The Courage Warrior

Nothing we risk to achieve could ever be called a failure

The Thrive Global Community welcomes voices from many spheres on our open platform. We publish pieces as written by outside contributors with a wide range of opinions, which don’t necessarily reflect our own. Community stories are not commissioned by our editorial team and must meet our guidelines prior to being published.

Is courage innate? Are we all born with courage and some people take the time to carve paths and others prefer to seek out what already exists? Or is courage learned from those we’ve seen succeed before us? Or is it something most of us shy away from until faced with an opportunity (or challenge) to exemplify courage, perhaps when we ourselves least expect it.

Since I began this journey into entrepreneurship, a lot of people have asked me how I’ve gotten the courage to take this journey. My honest reply to everyone who asks is that for me, this doesn’t take courage. I couldn’t imagine a scenario in which I was not doing exactly what I’m doing now – and therefore it was more of a no-brainer kind of decision than a courageous one. So while it may not feel particularly courageous from where I stand – a person who loves to push the envelope and always try something new – I can recognize the ways in which my actions are bold and fierce, in the face of uncertainty and potential failure.

Where did this bravery come from? When did it grow? How can you grow it?

I do believe that bravery is cultivated from a multitude of life experiences. We try things out, we risk failure, we risk making a fool of ourselves – and we see what happens. We put our hearts into it, whatever “it” may be and we see how we net out. Every single achievement we may earn, has surely come from a place of risk and uncertainty. A willingness to take a chance and see how far we can get. It’s a classic risk-reward scenario and we must choose risk to earn the feeling of success and pride that comes from achieving what we set out to.

Bravery also comes from the examples of those who’ve come before us. The people we’ve seen take a chance and rise up, regardless of what setbacks or struggles have befallen them. The more models of  bravery that we see in those around us, the more likely we are to take bold action in our own lives. And so, courage is not just innately grown in any one of us, but in all of us – and is lying in wait until we recognize that we, too, can access it when we need it.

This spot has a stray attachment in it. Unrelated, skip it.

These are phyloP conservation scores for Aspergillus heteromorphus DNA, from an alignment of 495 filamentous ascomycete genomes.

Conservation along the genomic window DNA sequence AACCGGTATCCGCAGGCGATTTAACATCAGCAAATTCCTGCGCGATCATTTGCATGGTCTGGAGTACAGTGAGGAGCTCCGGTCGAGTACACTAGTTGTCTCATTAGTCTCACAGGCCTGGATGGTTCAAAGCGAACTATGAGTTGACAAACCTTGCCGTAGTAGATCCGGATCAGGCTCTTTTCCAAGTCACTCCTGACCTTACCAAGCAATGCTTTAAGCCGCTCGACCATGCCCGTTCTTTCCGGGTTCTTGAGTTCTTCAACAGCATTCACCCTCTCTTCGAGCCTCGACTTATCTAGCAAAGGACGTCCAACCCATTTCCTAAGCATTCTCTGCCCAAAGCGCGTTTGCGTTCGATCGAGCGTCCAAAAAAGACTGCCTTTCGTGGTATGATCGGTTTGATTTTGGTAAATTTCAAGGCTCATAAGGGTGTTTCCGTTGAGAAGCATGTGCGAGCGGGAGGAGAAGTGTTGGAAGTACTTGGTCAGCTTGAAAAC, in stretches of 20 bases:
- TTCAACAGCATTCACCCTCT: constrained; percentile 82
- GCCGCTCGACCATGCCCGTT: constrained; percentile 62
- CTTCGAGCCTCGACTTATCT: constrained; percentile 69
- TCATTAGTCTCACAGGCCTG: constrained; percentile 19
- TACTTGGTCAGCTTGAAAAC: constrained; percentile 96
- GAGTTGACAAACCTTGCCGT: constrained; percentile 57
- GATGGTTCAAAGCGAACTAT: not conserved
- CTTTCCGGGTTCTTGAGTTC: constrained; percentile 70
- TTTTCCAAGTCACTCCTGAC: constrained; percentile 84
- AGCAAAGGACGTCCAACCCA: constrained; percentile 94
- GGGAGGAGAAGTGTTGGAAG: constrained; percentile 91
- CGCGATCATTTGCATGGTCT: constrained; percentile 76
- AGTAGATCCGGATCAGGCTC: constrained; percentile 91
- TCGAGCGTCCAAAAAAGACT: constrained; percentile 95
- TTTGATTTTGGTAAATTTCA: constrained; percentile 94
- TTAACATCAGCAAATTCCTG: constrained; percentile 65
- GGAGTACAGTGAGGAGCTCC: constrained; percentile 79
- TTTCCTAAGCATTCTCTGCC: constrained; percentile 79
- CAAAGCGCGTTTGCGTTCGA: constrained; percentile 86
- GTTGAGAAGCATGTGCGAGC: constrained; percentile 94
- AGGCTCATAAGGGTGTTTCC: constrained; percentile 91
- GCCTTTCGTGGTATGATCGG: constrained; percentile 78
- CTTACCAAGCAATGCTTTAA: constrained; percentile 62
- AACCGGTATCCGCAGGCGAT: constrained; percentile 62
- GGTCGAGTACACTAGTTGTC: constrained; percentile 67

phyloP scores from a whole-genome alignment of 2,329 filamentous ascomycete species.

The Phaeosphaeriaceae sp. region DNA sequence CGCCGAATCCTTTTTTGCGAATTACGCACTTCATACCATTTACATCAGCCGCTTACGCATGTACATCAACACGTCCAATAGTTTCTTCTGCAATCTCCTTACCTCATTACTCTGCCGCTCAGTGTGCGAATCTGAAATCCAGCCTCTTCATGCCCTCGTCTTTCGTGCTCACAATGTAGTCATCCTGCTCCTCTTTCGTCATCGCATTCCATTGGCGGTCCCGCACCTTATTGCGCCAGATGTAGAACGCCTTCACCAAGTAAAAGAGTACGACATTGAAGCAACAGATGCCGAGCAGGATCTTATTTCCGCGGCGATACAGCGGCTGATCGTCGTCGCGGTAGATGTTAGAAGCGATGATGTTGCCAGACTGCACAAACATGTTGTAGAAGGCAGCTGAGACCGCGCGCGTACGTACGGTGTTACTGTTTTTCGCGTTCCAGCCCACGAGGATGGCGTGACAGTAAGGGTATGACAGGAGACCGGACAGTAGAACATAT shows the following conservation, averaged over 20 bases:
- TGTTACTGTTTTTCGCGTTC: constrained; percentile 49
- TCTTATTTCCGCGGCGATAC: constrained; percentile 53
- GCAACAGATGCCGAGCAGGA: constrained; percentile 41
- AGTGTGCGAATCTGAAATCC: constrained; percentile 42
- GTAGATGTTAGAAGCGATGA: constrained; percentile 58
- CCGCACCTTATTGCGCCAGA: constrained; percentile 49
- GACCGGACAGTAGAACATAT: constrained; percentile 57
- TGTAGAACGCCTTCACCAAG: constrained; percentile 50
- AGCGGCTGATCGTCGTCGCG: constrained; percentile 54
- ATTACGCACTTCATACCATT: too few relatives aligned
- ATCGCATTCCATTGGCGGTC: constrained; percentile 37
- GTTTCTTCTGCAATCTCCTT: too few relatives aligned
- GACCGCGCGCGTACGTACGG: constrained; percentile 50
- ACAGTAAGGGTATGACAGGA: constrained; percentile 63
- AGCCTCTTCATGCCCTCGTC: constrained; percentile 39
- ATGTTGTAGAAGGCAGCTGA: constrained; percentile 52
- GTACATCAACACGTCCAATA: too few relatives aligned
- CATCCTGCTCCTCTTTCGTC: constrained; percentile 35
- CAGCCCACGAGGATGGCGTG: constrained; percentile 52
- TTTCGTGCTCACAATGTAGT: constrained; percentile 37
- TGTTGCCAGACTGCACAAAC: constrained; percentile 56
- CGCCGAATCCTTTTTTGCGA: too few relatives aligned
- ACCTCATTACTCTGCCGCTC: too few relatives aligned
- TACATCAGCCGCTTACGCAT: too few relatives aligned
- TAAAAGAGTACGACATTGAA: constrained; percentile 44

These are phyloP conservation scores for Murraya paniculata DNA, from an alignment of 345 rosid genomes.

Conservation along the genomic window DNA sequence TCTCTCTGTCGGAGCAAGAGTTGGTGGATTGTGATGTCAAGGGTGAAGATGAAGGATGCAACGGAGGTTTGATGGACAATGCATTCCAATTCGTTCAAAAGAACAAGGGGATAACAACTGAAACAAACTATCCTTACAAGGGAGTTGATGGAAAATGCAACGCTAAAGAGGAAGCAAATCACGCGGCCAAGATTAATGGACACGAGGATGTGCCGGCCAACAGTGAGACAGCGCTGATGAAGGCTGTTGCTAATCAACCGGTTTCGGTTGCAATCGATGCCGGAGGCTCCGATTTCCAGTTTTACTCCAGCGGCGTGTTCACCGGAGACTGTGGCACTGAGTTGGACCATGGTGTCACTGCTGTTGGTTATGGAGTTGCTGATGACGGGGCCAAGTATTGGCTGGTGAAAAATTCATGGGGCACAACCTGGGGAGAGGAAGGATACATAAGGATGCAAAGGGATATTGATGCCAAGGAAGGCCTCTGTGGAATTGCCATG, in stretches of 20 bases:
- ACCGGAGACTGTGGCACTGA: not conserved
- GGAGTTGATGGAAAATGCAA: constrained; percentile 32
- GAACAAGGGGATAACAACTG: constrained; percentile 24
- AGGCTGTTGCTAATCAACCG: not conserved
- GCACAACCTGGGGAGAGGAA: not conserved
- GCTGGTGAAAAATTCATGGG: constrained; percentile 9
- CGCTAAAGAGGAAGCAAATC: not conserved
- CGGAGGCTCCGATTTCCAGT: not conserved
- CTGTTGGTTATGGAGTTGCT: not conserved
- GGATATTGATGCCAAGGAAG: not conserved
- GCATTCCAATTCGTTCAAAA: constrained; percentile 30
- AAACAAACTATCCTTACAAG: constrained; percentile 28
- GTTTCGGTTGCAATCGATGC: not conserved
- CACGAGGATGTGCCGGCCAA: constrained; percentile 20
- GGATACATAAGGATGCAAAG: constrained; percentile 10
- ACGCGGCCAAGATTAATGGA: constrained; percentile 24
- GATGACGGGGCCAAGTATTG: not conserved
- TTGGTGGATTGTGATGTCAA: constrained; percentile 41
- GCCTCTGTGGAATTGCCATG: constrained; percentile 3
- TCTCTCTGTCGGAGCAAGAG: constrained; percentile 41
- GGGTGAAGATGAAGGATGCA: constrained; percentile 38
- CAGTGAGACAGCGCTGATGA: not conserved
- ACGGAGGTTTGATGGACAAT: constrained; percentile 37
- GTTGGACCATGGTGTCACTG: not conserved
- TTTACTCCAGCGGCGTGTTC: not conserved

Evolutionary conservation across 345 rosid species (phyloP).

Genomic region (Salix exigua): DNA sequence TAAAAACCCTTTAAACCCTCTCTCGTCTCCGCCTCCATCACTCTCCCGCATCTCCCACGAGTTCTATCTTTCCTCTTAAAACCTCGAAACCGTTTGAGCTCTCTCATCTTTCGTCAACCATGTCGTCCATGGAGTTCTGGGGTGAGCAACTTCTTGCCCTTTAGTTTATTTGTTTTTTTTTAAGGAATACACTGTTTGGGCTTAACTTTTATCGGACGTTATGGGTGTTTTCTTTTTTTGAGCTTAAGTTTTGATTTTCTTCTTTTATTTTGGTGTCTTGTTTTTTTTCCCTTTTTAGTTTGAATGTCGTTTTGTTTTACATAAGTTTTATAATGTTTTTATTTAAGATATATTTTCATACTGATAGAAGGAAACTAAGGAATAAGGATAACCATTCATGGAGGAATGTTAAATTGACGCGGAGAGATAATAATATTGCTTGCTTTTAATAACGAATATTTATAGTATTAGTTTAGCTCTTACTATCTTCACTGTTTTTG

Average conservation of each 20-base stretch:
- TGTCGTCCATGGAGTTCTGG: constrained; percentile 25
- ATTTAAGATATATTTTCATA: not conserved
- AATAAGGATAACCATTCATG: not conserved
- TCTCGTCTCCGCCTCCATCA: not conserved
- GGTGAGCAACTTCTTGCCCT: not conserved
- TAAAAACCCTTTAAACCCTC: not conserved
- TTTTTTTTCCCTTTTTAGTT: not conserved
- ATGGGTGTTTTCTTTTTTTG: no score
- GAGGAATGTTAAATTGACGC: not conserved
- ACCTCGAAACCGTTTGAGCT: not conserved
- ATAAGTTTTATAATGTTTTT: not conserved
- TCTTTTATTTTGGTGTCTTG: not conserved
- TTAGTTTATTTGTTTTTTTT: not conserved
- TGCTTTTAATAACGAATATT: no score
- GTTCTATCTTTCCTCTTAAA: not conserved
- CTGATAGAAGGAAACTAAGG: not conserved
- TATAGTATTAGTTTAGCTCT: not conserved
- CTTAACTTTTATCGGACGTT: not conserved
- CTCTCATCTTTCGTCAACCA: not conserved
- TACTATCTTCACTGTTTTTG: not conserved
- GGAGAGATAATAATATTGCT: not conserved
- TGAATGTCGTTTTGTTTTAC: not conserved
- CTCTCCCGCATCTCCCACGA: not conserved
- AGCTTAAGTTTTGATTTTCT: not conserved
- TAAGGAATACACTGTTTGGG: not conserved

And courage comes when we feel truly aligned with our values and our purpose in this life. The more aligned we are, the more willing we are to take a stand for exactly what matters to us. And the more courageous and bold we may seem to the outside world, when in fact to us it seems there was never really a choice – it was so clear that this action needed to be taken.

So to become a courage warrior, you must first understand who you are as a person – what drives you, what inspires you, what demotivates you, what do you stand for. Understand what you believe in, what you cannot tolerate, and what you are so 100% sure of that you are willing to do almost anything to prove it. And when you know in your heart what it is that you believe in, allow your courageous self to kick in and lead you to action. To be honest, once you have this conviction – you won’t need a reminder to be brave for there will be no other choice. That, my friends, is where we find our bravery. And that is the place where I am so often asked, “Where did you find the courage to (insert amazing thing here)?”

I find the courage in my heart, in my mind, in my values, and in my purpose. I find my courage in a place of authenticity, compassion for myself and others, and in not caring what anyone else thinks. I find my courage in my willingness to risk everything and “fail” (for I do not believe anything we risk to achieve could ever be called a failure). And I stand here, in my courage, waiting for you to join me.

Share your comments below. Please read our commenting guidelines before posting. If you have a concern about a comment, report it here.

You might also like...

Courtesy of

How to Be a Courageous Leader in the Post-Pandemic Era

by Merilee Kern

Courage Is A Verb

by Carolyn Mahboubi
JGI/Jamie Grill/ Getty Images
Sleep Well//

Brave New World: How Sleep Has Helped Me Find My Courage

by Shelly Ibach
We use cookies on our site to give you the best experience possible. By continuing to browse the site, you agree to this use. For more information on how we use cookies, see our Privacy Policy.